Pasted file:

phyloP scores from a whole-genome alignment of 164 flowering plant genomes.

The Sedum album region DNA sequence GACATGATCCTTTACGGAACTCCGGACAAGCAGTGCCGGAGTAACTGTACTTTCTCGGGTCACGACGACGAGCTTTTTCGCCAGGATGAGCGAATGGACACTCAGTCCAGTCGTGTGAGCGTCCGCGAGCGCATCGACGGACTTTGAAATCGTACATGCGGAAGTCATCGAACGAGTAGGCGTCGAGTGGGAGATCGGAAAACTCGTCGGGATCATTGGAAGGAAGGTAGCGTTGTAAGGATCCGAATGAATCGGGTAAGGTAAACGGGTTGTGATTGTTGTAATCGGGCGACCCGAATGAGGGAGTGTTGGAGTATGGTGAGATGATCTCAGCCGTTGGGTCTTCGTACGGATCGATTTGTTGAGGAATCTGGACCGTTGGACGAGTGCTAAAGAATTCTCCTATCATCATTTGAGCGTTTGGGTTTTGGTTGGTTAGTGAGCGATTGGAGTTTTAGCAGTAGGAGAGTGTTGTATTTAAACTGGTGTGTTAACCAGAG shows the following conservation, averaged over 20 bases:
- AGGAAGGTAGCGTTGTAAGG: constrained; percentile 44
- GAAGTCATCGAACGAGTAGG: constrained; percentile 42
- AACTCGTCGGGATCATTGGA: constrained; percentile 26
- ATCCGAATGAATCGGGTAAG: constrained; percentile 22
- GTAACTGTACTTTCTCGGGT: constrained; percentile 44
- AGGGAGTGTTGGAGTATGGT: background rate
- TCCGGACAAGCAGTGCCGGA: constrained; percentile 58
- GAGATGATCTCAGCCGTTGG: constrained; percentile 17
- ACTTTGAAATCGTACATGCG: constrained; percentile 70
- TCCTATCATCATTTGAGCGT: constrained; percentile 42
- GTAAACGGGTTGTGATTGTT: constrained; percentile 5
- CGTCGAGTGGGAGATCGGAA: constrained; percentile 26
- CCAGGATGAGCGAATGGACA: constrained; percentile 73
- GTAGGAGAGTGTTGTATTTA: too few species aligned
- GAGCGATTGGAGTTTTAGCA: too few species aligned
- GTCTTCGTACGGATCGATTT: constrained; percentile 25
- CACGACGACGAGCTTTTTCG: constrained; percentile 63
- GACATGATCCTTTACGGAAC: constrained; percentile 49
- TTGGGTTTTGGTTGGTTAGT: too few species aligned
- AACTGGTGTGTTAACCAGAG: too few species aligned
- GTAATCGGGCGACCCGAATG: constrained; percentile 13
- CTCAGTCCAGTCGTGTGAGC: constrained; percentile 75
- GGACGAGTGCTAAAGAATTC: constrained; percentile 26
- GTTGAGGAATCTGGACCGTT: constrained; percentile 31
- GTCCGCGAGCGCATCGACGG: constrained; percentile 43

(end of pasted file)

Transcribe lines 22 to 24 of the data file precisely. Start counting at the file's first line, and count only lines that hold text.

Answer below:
- AACTGGTGTGTTAACCAGAG: too few species aligned
- GTAATCGGGCGACCCGAATG: constrained; percentile 13
- CTCAGTCCAGTCGTGTGAGC: constrained; percentile 75